After a break, I came back into training for a week to enter the West Midlands Men’s Competition; much to everyone’s surprise I won. The Men’s Gymnastics Team had just competed in Strasbourg for the 1978 World Championships. Ian Neale retired after this event and I got a phone call the following Tuesday from Nik Stuart asking me if I wanted to go to Gran Canaria. The trip was intended as a holiday for the national team. That trip was the first time I met Barry Winch and Tommy Wilson. I had a great time. As it turned out, my rings dismount led to the leather straps snapping before the competition. One of the younger gymnasts, Martin Ellis was quite relieved: He had put Ralgex on an injury, covered it with bandages leading to third degree burns for his efforts. The rings were repaired nonetheless, and with the adrenaline, I managed to complete my first every handspring front to feet on vault. I was awarded 9.4. I’d never made the nines before and ended up with 52.02 and third place in the British Team. Returning to the UK I had to stop off at the Coventry Sports Centre where Dad was coaching. As it happened, Akko was also there. He asked how I did. His face was a picture – and that was the start of my international career in gymnastics.

Keith Langley competing a Diamadov on Parallel Bars

Above – Keith Langley competing a Diamadov on Parallel Bars

Langley Keith warming up on Pommel Horse with Andrew Morris looking on

Above – Langley Keith warming up on Pommel Horse with Andrew Morris looking on

Keith at the Russian Scholarship with Nigel Zone, Sally Crabtree and Sally Dewhurst in 1979

Above – Keith at the Russian Scholarship with Nigel Zone, Sally Crabtree and Sally Dewhurst in 1979

Russian scholarship

Now Akko was about to take over as National Men’s Coach with the retirement of Nik Stuart and so he started giving me a lot of help. I was still what Dad referred to as “un-coachable” but John made an interesting decision at the time: He suggested I model my voluntary routines around the World Set exercises – so for once I listened and obliged. It was a masterstroke of an idea. In 1979, I had ‘A’-levels to complete, won the Daily Mirror Scholarship for a month of training in Russia in the middle of them, and came back with biceps and a sort of tkatchev that hurt my feet when they clattered on the high bar.


KeithLangley performing his Tkatchev on High Bar

Above – Keith Langley performing his Tkatchev on High Bar

Keith with 1981 World Championships team. L – r. Andrew Morris, Jeff Davis Martin Davies Eddie van Hoof Tommy Wilson and Keith

Above – Keith with 1981 World Championships team. L – R. Andrew Morris, Jeff Davis Martin Davies Eddie Van Hoof Tommy Wilson and Keith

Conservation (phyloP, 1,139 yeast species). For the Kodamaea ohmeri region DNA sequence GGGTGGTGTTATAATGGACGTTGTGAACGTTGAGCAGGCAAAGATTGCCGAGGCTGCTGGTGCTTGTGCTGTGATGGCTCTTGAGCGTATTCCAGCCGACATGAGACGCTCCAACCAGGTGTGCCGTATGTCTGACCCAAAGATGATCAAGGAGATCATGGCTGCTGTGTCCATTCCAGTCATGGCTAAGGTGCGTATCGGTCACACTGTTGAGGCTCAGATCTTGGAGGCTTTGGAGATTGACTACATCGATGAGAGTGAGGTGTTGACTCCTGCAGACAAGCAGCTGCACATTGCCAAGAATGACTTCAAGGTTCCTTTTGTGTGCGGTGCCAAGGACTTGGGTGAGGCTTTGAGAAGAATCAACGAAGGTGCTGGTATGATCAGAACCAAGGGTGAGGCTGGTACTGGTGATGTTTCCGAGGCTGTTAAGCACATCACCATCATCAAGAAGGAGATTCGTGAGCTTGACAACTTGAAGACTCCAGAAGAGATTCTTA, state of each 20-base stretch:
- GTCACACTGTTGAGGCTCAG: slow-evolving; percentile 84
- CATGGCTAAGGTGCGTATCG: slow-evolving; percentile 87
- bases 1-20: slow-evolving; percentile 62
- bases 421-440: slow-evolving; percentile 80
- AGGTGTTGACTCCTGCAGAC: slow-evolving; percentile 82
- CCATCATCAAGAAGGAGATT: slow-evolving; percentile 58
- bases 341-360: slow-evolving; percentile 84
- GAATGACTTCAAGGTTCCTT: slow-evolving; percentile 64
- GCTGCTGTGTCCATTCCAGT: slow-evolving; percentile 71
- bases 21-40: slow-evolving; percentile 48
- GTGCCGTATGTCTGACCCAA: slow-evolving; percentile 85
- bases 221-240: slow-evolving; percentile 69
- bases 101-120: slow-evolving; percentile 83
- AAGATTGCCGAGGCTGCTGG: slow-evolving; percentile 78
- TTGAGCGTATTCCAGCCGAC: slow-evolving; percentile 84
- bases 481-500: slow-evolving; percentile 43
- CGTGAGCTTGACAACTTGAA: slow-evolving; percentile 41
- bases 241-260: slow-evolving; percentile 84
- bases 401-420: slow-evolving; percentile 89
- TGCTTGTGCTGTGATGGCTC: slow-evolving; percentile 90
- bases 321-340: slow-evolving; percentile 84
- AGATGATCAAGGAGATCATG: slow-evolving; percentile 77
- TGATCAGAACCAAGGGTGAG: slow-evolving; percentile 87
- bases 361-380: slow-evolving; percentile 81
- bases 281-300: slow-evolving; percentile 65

Keith Langley competing on Rings

Above – Keith competing on the Rings

Moscow Olympics and World Championships

But that trip allowed me to slot into the Olympic set exercises very easily, while branching out into my own voluntary routines, which I have to say were largely modeled on Ian Neale’s final voluntary routines. I just made it into the World Championships team in 1979.

As Men’s National Coach, Akko had also decided that the Men’s Team was just not hard enough. So, he ordained a do or die one off trial at Bangor University for the 1980 Olympics. Barry Winch came first, and I came second. My dad took me around the competition as coach. By this time Dad had figured out how to handle me, he simply followed me around picking up handguards. I was always losing them or leaving them in changing rooms or on the floor. The GB representation was supposed to have been Jeff Davis and Barry Winch. During the trial, I had performed a new pommel horse routine that I had successfully failed at every attempt for 6 months before that competition. The first time I went through was at the Olympic trial. Akko was stunned with the result – he must have thought “What have I done”. I know this, because Akko announced to all participants, at the end of the competition that any gymnast who was found to have forgotten handguards or any item of necessary gym clothing would be temporarily suspended from international competition. It was at this point, that Billy Wills, then coach of Barry Winch, and Tommy Wilson, handed me my handguards that I had of course left by the high bar.

I got my FIG pin in the Moscow Olympics in 1980. I was also due to start University in Birmingham but I really didn’t like the course nor the training set up, so I returned to the Coventry Gym in the November. I was not especially fit, and by this time massively over confident. So much so, that when I was winding up for my high bar dismount, I recollect thinking that I would go for the half in half out instead of the double back dismount on high bar to celebrate my victory. My reward was the taste of a crashmat and second place: Jeff Davis came first and had some compensation for missing out on the Olympics earlier that year. I learned some long overdue humility.

The following year, Akko put me up in Lilleshall for pretty much the whole of the long student summer vacation. I suppose that was the start of gymnasts living full time at the centre. Andrew Morris who was by this time also emerging as a star gymnast kept me company. I won the British Championships later that year, and my leotard is hopefully still behind the bar in the display area at Lilleshall as a memory – along with a signed England shirt from the 1966 World Cup Winners.

Anyways, I owe a big thank you to Dad, Akko, Ian Neale and Tony Brooks and of course, the BAGA.

I have spent 27 years as a lecturer at University College London. but I’m semi-retired now and will probably fully retire… Academia is very similar to sport with the people involved very competitive… and to be honest I’ve had enough of competition


Keith Langley
September 2022